My friend and I were sitting at Starbucks today doing what most people do there, drinking coffee and shooting the breeze, when a sturdy old man wearing a slick golf cap and questionable plaid pants came over to tell us a story.
"Ya know when I was little, I took apart my sister's skates so that I could use the wheels. Those wheels went on the bottom of a two-by-four."
His perfectly trimmed gray mustache earned special attention as he smiled and recalled his invention.
"I set a plank over that board and set a big old orange crate on top of that."
He asked us if we knew the kind he was talking about, and we said we did, but we didn't.
"Ya know so you could sit in it. And oh boy, we cruised all around the neighborhood in that thing me and my gang of friends. You know gangs and stuff? I grew up in a rough area with gangs, so I had a gang of my own."
We nodded and politely feigned interest in his story. His authentic smile kept me from thinking him a convalescent home escapee.
"I just thought I'd tell you that story and share that with you guys."
My friend Jesse expressed a believable gratitude for the story as I dipped my head down for a sip of coffee.
I thought the interaction would have ended by the time I finished my sip, but the burly old guy stuck around awhile.
"I've been reading this book here." He held up a copy of "The Cross and the Switchblade," by David Wilkerson, which tells the story of a man's evangelistic endeavors with gangs in New York city during the 1950s.
The old man smiled so big as he shared excerpts from the story that all his fillings were made visible. I think I counted about five. I admired his boldness as it was plain to see that he was about to go gospel on us.
"Miracles happened with this guy. Crazy stuff that God made happen because God can do anything and can change lives."
He told us that he used to be a professional wrestler and lived for himself and man's applause. His big frame and theatrical facial hair began to make more sense to me.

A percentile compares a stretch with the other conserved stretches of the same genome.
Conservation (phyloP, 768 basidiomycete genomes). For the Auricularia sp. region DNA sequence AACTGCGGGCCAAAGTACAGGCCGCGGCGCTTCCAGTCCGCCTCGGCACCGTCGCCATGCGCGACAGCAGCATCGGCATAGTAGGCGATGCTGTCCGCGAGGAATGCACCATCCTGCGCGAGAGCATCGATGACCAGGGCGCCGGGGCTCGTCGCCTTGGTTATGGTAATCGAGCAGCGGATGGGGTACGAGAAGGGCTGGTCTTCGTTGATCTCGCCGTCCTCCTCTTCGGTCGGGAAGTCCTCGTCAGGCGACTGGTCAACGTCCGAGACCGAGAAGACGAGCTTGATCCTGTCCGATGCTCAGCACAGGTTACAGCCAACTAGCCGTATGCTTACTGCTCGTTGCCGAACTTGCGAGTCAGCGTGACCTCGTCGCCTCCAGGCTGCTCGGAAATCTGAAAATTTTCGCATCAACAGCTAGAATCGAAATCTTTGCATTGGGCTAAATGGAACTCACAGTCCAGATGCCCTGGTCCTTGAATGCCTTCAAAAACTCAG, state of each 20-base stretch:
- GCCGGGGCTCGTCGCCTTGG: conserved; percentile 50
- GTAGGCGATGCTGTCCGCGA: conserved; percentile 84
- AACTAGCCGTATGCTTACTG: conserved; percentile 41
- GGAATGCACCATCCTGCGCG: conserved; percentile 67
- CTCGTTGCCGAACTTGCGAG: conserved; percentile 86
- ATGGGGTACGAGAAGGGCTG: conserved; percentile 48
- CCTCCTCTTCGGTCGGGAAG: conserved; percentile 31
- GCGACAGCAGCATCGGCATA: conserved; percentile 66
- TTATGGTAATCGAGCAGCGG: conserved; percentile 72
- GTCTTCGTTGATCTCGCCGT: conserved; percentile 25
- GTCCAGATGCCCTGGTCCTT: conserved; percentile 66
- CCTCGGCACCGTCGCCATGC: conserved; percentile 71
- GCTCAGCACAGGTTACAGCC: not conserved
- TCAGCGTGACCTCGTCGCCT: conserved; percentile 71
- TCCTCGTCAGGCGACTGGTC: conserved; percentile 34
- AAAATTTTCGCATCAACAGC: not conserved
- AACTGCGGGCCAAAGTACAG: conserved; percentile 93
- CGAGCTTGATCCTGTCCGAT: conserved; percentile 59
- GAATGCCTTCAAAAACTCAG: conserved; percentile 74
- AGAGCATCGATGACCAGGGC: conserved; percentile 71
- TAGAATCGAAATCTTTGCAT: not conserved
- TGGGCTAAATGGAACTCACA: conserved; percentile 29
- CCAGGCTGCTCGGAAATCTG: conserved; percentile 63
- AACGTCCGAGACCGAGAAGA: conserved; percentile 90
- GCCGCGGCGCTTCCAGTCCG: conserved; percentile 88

"But I don't care about that stuff anymore. It's all about God. It's all about His glory."
He asked if we were brothers, meaning believers, and we said yes.
He got excited about that and prophesied over us and prayed aloud for us right there in the middle of Starbucks.
He said he had been interceding for a group of men that meet regularly at that store. This group of bitter old retirees were a few tables away from us as he continued telling us about the goodness of God.
Before coming and praying for us he had encouraged another man with Biblical wisdom that he'd been gaining over the last 30+ years of his life.
"That guy said to me, 'wow! how do you know all of this?' But I just made sure to tell him that it was the Holy Spirit and that we are given God's wisdom because of that."
He expressed that even this spiritual truth is weighty for his mind to grasp as he brought both of his big wrinkly hands over his head with a shake for dramatic effect.
He shared the love of God with us because he said that God had told him early on his spiritual walk that "God's love is not meant to be found and held on to, but is meant to be given away to everyone you meet."
After blessing us with his prayer and "fire" from the Spirit, he gave us both big bear hugs and told us that he loved us.
He waved goodbye to the group of men he'd been interceding for and walked out to his car.
The men began to ask among themselves if they knew who that guy was and no one did, but they smiled and waved to him again as the old gospel-preaching wrestler continued to wave in to them from the other side of the window.
Jesse and I just smiled at each other and sat warm in the fire of hope and love that the old guy left behind.